The brooch was always in the jewelry box on her vanity. Whenever I visited, we would sit on the couch and she would show me all of her rings, brooches and bracelets. When I touched each piece of jewelry, the stone pendants or the sparkling crystals, I would picture my Grandma as a young woman all dressed up. With that contagious smile.
My vintage piece for this week is an item that I inherited from my Grandmother. The brooch is from the 1950s, an era where brooches and pins were a popular fashion accessory. They were worn on everything from dresses to winter coats. However, unlike fashion trends, that come and go, sometimes the memory of a family heirloom or treasure makes an item last no matter what the era. For me, the memory of my Grandma is what makes this vintage item timeless. While I could give you a fashion history lesson, I’d rather share with you what the memories that I have associated with this brooch have meant to me.
Visiting my Grandma’s house when I was a kid was by far my favorite way to spend the weekend. We would usually go on Fridays after school. I remember sitting in class just waiting for the bell to ring so that I could grab my coat and head out the doors to find my parent’s car waiting in the parking lot. I would be the first one in the car ready to beat the evening traffic, but of course, my little Brother would take for-ev-er. Once we finally hit the road, I would just keep looking at the time, calculating how much longer it would take to get there.
When we finally made it to her street, I would run up the steps to her door. I would rush through the door – ‘Grandma!’ I’d exclaim and give her a big hug. I can still picture that house perfectly. Even as a little kid, being there, I could feel the memories and the laughter that filled the home that my Grandparents had made for their children and grandchildren.
No sooner was I in that house was I in a different world. The staircase creaked, there were many rooms with antique furniture and so many drawers and closets where you could find all sorts of artifacts. The treasures I would find only added to my world of make believe. I would always play one of my favorite heroines; Anne Shirley (Anne of Avonlea), Sara Crewe (A Little Princess) or Wendy Darling (Peter Pan). Rushing up or down the staircase, I would ask my Grandma if I could play in the office or go to the basement to find treasures, completely unaware that it was time for dinner.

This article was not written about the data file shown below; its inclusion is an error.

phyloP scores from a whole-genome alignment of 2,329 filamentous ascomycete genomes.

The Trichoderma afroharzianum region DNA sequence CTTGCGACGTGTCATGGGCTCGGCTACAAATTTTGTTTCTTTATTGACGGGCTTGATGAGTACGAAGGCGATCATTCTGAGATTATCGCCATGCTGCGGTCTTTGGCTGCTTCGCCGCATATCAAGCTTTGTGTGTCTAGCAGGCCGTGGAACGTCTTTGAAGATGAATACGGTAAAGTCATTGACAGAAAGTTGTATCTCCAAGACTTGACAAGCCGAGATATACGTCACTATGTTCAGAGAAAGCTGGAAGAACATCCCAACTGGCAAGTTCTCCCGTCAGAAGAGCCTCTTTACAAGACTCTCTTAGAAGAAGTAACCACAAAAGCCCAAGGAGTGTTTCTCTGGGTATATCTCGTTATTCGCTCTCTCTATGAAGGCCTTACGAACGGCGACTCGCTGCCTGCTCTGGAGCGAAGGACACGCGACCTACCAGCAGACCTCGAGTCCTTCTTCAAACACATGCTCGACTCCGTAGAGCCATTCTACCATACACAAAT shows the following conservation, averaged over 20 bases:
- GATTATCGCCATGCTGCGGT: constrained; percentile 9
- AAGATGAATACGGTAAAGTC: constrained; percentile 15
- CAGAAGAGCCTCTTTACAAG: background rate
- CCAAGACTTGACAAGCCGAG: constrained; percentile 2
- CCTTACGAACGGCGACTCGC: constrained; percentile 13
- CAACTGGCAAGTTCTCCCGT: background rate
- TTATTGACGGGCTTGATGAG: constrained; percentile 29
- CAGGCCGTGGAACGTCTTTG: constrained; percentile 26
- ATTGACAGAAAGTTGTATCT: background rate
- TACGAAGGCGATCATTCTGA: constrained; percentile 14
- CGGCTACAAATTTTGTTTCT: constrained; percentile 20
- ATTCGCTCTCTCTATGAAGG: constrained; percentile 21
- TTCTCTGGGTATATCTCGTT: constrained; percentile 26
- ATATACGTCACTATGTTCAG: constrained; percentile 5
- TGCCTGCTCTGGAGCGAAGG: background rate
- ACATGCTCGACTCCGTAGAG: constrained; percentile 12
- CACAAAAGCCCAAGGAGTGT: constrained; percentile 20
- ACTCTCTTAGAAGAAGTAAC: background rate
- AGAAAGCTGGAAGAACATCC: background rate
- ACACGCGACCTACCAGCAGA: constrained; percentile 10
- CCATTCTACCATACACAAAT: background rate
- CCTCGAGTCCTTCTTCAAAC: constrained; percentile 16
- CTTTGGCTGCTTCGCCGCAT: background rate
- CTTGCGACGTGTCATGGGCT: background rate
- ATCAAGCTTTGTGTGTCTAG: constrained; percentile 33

When I was in the world of make believe, it was sometimes a struggle for me to come back to reality. And while my cousins would tease me for my fanciful imagination (get it?), my Grandmother just always understood. More than understood, she encouraged my creativity and took an interest, as she did for all of her grand children. Whether it was basketball or friendship bracelets, she always wanted to learn from her grand children just like we wanted to learn from her.
As I grew up, the world of make believe became out of reach as it does for all of us once we reach a certain age. Our imaginative minds that bring us joy in childhood, bring us worry as we become adults. My Grandma’s house however remained a comfort. Her presence could silence any worry just as much as when she could bring sound to a world of make believe. When I look back now, it was she who was my heroine all along.